This past week, at Ordinary Times:The Magic of Ben Shapiro; When Schools Get Political, What Should Teachers Do?; By a thousand cuts; Yes Hannity Cohen is in fact your lawyer and you should be glad; Letter to younger myself #1: The anti-gay rights amendment; National School Walkout Day, 19 years after Columbine
Almost immediately, a fresh front was opened in the perpetual war between free speech and outrage.
The workings of the mind.
… and what do you get?
Iron Fist may not be good, but it’s really not that bad.
Happiness is not hedonism, but David French thinks Americans have lost sight of that truth.
Merry Christmas, everybody!
The problem with being prejudiced against prejudice.
Read about cutting edge research from Harvard that both contradicts a “secular” understanding of modernity and supports an egalitarian economic vision of such.
This Week: Science, Culture, Healthcare, Resources, Copyright, and Latin America!
Post hoc, ergo propter hoc.
Guest Author T. Greer eulogizes the neglect of our literary heritage in contemporary rhetoric.
Pascal wrote, “Too much and too little wine. Give him none, he cannot find truth; give him too much, the same,” so I recommend a reading this with a drink or two.
Choose Wisely, Kiwis!
This essay is about reading gay porn before class. And it resurrects an Ideological Outrage Of The Day from 2012. And a graphic novel. And striking out romantically. And Richard Dawkins.
When headline writers use questions, Burt Likko answers them. Briefly, completely, and unabashedly expressing his own opinion. Ten questions about politics, the business of news, news of business, and grizzly bears.
I’ve never done this before — promoted my own comment, that is. But I think I got a pretty decent thought out there.
A brief gloss of the complex intellectual and spiritual harmony between the Founders and the Quakers.
What did Boethius (and Plato) have against poetry?
A gay blogger learns that reforming the GOP means focusing on bread and butter issues first, social issues second.
Is Natural Law theory closed off to doubt and pluralism?
Instead of calling just war theory a fraud, as Damon Linker does, I would call it a failure.
A recent spotlight on philosophical bad behavior stirs some ponderings.
Too often when we talk about ethnic “culture” in America, we’re really just talking about race and pretending we’re not.
Famed Tiger-Mom Amy Chua’s new book helpfully lets its readers know which cultures and races in America are superior, and which are inferior.
The advice given in that “Marriage Isn’t for You” article going around is terrible. Yes, selfishness isn’t good for marriage, but then neither is self-neglect.
Russia shows Ordinary Times how to take it to the next level. Let’s not actually go there.
I recently wrote about how radical intellectuals are treated as ipso facto irresponsible or abhorrent in middlebrow American ideas magazines where little comprehension of their thought is even attempted. I was talking about the liberal-ish ones like the New Republic and the New York Review of Books. If we expanded that out to include conservative magazines;…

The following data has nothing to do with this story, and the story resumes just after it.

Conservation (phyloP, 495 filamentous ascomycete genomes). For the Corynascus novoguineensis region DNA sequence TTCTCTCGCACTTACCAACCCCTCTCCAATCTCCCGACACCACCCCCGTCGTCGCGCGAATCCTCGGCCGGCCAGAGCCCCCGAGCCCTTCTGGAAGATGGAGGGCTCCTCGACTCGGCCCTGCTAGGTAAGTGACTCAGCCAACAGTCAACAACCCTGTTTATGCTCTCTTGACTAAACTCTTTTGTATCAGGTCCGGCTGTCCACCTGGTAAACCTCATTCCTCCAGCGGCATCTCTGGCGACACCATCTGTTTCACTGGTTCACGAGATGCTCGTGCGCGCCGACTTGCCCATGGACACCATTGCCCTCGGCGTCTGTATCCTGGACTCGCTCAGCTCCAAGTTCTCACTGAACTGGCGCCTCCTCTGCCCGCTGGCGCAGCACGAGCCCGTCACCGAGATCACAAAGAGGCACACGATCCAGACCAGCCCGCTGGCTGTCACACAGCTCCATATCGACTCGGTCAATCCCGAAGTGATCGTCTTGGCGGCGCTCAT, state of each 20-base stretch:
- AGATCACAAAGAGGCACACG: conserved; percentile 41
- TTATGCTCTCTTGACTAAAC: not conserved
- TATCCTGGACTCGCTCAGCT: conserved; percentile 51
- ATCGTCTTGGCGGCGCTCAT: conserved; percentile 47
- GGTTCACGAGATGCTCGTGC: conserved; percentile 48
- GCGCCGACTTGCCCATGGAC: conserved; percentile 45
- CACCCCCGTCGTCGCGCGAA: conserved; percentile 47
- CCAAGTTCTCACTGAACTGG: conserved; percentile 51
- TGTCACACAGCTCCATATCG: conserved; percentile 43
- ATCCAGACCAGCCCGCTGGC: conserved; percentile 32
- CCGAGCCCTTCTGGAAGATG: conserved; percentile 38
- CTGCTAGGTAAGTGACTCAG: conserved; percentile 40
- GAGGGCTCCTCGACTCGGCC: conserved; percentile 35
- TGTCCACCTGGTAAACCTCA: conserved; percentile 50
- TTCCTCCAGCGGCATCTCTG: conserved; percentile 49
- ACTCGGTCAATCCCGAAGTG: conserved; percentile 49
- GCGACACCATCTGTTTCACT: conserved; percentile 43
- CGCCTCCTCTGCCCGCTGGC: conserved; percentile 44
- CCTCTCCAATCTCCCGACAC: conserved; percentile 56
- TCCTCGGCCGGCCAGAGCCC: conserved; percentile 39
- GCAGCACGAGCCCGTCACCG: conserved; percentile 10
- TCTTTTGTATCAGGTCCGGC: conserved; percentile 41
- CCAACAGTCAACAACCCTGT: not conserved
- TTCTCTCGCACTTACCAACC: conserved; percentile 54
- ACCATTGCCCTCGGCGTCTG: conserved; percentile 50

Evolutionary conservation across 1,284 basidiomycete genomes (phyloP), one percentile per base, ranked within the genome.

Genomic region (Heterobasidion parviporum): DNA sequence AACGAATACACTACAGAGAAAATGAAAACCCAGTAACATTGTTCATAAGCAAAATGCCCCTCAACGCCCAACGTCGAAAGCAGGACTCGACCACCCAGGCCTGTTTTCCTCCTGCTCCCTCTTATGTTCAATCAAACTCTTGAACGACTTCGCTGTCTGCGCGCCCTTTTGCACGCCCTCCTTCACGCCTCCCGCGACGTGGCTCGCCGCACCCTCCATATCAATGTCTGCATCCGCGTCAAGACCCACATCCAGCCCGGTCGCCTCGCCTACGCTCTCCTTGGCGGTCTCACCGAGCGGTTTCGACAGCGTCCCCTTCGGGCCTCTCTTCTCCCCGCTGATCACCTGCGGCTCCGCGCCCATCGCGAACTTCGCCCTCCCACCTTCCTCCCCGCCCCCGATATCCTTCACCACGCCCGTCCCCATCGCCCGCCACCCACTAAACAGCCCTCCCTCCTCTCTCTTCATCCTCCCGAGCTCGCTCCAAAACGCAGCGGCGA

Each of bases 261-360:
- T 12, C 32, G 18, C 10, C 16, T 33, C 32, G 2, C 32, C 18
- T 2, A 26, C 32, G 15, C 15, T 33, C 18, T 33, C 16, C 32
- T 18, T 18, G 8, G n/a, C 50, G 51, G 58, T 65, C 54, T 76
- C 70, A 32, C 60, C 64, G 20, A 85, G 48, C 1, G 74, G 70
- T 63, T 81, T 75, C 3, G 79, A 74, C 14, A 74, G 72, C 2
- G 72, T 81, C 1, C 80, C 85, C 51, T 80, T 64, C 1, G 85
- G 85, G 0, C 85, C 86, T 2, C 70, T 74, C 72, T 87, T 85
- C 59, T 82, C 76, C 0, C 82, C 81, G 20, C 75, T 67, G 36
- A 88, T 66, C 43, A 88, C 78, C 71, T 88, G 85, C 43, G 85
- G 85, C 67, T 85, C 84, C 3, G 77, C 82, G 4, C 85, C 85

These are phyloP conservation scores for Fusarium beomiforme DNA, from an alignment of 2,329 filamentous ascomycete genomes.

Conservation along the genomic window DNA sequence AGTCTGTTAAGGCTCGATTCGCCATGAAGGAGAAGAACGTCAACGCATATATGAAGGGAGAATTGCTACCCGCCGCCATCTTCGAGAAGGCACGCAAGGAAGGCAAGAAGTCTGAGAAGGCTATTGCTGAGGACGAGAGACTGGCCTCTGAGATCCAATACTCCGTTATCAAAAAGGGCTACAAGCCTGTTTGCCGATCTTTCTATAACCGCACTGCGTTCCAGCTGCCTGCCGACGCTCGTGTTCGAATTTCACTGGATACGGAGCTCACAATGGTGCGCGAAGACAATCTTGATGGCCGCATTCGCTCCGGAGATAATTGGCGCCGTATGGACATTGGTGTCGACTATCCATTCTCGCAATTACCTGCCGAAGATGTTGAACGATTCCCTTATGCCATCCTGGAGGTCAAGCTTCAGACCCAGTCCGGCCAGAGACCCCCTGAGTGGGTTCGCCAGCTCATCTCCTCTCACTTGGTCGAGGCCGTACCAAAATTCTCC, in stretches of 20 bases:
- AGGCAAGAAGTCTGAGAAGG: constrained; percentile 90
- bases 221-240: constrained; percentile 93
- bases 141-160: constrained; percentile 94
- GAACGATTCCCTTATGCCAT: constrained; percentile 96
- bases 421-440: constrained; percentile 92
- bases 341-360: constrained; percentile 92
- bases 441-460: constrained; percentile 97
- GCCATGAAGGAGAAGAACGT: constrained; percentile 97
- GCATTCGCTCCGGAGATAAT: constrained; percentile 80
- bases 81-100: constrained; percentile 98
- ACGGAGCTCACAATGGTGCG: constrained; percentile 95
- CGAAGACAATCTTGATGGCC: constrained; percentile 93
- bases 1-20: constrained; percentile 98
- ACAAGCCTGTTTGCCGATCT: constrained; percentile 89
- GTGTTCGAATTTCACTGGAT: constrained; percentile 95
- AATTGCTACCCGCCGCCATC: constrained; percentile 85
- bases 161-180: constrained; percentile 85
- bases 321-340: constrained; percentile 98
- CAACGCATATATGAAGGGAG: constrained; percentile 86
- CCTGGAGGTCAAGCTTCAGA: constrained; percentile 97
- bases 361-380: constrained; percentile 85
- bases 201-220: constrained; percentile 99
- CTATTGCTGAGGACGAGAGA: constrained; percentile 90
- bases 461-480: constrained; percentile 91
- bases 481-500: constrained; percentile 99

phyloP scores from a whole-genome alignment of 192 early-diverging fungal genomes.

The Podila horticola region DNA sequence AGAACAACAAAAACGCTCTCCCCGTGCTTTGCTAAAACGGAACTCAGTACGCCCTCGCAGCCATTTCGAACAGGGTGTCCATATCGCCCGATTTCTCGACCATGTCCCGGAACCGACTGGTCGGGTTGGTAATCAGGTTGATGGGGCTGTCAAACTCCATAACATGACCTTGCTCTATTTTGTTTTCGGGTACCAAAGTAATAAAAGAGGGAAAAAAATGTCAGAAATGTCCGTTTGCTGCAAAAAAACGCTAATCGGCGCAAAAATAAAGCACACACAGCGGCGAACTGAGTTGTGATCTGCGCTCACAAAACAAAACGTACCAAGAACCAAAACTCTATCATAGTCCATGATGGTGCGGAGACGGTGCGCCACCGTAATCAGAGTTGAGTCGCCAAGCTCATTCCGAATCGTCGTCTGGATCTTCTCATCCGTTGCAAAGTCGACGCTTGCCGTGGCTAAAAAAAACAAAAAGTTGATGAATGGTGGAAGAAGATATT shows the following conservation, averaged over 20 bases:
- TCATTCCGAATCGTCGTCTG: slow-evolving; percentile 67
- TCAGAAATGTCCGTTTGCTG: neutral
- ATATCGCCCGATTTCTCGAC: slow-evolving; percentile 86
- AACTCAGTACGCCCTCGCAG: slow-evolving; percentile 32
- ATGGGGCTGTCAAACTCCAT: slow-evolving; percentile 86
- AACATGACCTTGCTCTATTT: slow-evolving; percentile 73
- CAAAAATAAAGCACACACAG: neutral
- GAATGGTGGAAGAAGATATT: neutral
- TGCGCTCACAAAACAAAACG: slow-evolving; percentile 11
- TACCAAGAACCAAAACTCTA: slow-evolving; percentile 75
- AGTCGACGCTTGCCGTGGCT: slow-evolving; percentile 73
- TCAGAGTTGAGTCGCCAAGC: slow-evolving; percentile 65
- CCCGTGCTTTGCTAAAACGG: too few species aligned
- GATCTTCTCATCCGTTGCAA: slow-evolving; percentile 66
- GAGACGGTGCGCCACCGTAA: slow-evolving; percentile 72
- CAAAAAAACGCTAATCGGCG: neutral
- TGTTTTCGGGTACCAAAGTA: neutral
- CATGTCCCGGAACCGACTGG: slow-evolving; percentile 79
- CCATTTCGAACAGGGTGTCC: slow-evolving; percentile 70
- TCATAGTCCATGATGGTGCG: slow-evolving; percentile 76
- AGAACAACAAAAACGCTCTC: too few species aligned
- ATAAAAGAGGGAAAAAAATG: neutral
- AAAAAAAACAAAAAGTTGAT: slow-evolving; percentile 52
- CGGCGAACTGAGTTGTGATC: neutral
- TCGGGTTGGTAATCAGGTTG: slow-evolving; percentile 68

Awash in the reek of my own community’s orgy of modernity, I found Tim Stanley’s ablution most welcome: In the words of Joe Orton, “Cleanse my heart … let me rage correctly.” So what do I rage against? I hate our economic system that speculates on people as if they were cattle in a market.…
After we returned from an early dinner with friends late Sunday afternoon, we began to hear the reports of disturbances a few blocks away from where we live in downtown Huntington Beach. The annual eight-day-long and well-attended US Open competition had just concluded around 5:00. The neighborhood had been packed with attendees all weekend, and…
I normally try to stay away from taking pot shots at David Brooks columns, but today’s raises a question that informs a lot of my political critique and which I reflect on a lot personally. Jason Trigg is Wall Street guy with a conscience. In fact, it was his moral concerns that led him to work…
It is hard having children out-of-step with your friends. Ten months ago, you were down to hit the town on a Thursday night. You HAD been to the new noodles place, thanks very much, and YES, the jjambbong WAS the jjamb-bomb. You went to the free weekly jazz concerts on the steps of City Hall.…
I agree with Ned Resnikoff that the issue of abortion hinges on the question of personhood, but I am not sure the question of personhood as related to nascent human life has to be answered definitively before one may have an ethical basis to avoid (or morally permit) lethal violence against it. We may not,…
I was never quite sure about what might be the cause of the extreme disparity of males to females in philosophy. Women make up 21% of professional philosophers. This is nowhere near their representation in other fields of the humanities. But the issue has been on my mind for a couple of reasons. First, I’m…
I do love A Bit of Fry & Laurie. This is quite a brilliant sketch, whatever you make of its politics. Maybe not quite as good as their free-market-police bit, but right up there.
I’ve had this sort of nebulous notion that culture itself is a problem. Not any particular culture, mind you, but rather the entire concept of culture. The exclusivity of the group over the individual. A lot of people will hold up individualism against collectivism, but what if that’s just scratching the surface? Culture is the…